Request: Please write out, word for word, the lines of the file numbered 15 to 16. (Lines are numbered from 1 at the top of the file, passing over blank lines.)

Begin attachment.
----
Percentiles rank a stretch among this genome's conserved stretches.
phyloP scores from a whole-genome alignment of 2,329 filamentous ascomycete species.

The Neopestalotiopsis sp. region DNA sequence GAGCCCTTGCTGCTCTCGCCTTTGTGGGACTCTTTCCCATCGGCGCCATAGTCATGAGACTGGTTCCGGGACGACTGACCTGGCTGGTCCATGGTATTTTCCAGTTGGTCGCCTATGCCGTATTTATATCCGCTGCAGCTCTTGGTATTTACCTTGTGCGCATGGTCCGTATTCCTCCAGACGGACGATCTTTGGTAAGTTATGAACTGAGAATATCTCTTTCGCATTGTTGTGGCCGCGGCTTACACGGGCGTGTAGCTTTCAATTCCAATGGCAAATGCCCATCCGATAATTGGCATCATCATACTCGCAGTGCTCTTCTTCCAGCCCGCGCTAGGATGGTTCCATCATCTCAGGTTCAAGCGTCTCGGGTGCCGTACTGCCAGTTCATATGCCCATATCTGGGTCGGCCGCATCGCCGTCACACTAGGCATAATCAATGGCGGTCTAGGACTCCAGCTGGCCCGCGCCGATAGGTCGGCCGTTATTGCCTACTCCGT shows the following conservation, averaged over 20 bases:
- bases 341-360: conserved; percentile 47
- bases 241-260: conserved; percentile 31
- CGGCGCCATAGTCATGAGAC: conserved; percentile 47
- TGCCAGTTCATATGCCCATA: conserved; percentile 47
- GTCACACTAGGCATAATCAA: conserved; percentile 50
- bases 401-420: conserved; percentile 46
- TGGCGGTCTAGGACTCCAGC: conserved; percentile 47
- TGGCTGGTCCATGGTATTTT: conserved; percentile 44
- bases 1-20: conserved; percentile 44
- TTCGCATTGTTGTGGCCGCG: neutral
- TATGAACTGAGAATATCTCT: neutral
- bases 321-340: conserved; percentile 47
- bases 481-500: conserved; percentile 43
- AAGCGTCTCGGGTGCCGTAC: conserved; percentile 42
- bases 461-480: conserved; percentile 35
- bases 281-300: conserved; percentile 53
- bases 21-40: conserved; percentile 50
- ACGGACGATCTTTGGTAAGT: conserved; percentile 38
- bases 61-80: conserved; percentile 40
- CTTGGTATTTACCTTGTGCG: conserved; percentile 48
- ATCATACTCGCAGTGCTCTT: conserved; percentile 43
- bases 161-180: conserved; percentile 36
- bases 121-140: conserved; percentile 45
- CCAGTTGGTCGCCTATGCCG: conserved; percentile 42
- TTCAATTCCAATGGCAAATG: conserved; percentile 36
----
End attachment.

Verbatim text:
- bases 321-340: conserved; percentile 47
- bases 481-500: conserved; percentile 43